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Can vibration be used to uniformly mix a solution?

  1. Jan 13, 2015 #1
    Hi everyone. I'm wondering if vibration (likely acoustic) could be used to achieve a uniform suspension of an insoluble solid within a liquid solution? It seems completely reasonable to me, but I'm unable to find any information on the topic. I'm planning on getting in a lab to test it soon. Can anyone offer insight on what to expect or where to look for research in this area?

    Thanks for your time.
  2. jcsd
  3. Jan 13, 2015 #2


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    You can use it to make suspensions, and to break suspensions.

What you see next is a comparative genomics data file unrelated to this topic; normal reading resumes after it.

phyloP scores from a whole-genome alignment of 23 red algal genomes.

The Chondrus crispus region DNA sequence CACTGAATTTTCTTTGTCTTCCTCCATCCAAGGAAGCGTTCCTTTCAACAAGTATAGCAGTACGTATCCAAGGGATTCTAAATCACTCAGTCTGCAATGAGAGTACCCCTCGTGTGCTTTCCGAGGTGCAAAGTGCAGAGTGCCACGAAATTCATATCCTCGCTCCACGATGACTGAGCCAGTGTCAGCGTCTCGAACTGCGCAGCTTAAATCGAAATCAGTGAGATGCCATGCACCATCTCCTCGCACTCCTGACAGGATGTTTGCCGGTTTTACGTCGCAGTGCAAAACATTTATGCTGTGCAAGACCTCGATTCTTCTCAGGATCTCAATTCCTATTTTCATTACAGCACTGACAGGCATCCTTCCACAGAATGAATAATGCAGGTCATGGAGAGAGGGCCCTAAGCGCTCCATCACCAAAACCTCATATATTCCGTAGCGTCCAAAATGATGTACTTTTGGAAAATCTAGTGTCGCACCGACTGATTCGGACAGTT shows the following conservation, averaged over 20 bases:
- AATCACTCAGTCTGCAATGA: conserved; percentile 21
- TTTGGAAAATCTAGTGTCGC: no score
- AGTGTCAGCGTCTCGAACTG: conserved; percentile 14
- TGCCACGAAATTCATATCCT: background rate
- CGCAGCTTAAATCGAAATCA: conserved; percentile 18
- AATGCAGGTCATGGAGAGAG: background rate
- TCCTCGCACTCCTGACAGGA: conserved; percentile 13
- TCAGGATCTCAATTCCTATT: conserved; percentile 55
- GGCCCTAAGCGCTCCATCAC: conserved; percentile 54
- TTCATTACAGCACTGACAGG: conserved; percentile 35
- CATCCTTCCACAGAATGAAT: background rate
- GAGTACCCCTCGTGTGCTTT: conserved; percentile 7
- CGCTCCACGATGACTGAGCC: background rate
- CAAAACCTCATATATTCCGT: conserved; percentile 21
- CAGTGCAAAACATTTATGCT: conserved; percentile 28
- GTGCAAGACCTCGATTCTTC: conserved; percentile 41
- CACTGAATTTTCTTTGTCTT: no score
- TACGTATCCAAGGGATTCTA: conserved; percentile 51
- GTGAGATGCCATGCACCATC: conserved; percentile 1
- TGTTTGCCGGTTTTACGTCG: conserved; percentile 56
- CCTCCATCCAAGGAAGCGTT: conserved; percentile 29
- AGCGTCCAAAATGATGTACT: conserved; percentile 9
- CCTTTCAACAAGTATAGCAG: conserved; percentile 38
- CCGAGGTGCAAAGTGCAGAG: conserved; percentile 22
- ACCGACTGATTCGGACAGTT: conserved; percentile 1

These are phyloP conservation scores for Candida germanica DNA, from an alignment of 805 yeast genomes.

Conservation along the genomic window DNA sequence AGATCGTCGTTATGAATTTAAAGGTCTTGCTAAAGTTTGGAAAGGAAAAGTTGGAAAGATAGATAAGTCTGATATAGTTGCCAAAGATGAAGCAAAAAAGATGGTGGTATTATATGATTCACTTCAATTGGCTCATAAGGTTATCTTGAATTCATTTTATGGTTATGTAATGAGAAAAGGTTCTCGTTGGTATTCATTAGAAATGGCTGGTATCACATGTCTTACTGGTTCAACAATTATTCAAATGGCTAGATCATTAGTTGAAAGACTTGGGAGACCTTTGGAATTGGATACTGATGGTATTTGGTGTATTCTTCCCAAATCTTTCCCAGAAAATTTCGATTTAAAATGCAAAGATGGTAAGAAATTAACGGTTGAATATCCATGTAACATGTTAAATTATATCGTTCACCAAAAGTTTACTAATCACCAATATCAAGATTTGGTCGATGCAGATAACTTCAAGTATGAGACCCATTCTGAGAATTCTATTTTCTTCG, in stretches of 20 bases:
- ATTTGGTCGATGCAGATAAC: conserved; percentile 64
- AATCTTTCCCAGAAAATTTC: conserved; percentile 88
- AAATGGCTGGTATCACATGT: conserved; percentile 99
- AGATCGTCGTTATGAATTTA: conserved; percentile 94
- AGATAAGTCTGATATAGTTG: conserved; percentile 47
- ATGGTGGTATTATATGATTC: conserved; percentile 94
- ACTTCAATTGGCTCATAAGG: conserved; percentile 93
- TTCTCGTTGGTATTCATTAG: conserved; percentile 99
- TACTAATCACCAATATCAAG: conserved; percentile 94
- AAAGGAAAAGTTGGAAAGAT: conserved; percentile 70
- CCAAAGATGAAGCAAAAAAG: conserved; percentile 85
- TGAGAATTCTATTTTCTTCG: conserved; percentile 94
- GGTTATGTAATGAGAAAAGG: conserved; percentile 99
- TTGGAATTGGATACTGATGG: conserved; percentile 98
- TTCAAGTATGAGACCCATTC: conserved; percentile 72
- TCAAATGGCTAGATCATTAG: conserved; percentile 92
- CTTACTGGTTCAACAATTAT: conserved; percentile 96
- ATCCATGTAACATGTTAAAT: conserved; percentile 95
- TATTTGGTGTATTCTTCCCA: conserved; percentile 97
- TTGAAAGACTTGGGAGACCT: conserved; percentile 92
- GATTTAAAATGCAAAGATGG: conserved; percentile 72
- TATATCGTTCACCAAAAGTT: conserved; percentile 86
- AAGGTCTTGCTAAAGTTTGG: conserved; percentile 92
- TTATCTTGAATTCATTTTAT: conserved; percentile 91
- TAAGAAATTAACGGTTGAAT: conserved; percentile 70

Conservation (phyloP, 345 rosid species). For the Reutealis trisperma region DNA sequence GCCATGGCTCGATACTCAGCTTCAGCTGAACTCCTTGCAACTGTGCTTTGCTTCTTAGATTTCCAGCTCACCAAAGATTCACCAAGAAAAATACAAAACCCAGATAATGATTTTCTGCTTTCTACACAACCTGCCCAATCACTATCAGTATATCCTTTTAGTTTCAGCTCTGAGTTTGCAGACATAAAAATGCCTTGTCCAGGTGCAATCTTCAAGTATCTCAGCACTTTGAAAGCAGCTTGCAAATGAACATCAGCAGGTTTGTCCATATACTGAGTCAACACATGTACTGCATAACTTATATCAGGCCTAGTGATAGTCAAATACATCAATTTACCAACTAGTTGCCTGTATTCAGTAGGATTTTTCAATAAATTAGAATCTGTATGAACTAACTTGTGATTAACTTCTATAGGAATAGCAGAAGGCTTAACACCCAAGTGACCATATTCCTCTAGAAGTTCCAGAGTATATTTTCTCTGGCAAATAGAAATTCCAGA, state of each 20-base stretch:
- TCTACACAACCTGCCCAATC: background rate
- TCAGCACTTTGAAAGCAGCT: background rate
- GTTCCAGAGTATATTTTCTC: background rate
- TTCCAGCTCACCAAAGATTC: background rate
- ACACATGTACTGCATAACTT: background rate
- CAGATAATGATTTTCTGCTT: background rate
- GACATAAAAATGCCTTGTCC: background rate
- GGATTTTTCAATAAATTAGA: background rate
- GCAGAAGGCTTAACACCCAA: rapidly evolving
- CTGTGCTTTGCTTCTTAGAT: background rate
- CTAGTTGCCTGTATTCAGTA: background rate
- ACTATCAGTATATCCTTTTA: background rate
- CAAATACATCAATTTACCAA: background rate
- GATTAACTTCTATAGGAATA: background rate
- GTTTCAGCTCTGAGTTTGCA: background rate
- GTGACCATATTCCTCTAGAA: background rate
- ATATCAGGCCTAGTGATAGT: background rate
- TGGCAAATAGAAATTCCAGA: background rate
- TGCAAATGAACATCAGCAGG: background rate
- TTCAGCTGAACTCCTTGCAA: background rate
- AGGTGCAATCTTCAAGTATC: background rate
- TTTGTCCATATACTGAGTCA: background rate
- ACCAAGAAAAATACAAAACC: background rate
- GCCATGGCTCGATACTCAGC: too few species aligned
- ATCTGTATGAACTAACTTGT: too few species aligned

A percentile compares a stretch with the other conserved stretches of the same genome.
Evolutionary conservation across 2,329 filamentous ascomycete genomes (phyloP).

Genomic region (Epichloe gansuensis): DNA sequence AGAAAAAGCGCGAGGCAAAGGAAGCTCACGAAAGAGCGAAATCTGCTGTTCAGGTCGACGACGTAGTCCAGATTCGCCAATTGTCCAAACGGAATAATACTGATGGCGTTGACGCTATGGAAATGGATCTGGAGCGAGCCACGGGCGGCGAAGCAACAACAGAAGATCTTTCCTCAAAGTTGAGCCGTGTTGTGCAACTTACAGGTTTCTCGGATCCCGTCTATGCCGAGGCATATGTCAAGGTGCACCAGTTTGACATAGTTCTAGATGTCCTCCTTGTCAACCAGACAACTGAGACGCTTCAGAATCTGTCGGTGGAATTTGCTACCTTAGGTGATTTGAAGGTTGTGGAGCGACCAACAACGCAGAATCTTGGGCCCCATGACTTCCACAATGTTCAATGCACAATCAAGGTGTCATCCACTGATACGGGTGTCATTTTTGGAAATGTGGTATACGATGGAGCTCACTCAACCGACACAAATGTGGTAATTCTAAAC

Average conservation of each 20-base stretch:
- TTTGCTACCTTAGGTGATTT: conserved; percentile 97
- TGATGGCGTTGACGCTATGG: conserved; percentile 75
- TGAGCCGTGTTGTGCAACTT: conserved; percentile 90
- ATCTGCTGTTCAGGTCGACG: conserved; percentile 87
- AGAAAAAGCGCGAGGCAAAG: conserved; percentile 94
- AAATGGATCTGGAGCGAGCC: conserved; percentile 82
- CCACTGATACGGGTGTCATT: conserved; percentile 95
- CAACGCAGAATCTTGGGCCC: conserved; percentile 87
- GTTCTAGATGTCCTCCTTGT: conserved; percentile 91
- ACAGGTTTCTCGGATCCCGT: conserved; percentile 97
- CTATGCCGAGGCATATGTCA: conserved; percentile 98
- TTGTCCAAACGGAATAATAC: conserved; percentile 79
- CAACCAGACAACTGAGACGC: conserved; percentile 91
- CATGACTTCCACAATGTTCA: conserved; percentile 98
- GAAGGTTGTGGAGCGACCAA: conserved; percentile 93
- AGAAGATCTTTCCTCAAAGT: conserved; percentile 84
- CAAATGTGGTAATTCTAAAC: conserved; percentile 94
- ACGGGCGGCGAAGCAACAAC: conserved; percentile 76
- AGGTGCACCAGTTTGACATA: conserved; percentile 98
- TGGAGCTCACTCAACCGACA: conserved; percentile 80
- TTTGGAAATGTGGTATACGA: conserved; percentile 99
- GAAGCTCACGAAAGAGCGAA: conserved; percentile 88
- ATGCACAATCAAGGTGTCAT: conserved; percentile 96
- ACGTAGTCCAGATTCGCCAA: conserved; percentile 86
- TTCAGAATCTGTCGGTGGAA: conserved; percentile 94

http://engineeringworks.tamu.edu/2012/mixing-and-unmixing/ [Broken]
    Last edited by a moderator: May 7, 2017
  4. Jan 14, 2015 #3
    Thanks for the link Bystander. Do you know of any laws associated with this phenomenon? For example, say I give you the density and volume of a liquid and a solid in a solution. I want to achieve a uniform suspension (illustration C) of the solid within the liquid. What kind of frequency must I introduce and at what magnitude? I know there are established formulae to achieve this with a blade stirrer, is there an established way to relate this to vibration?
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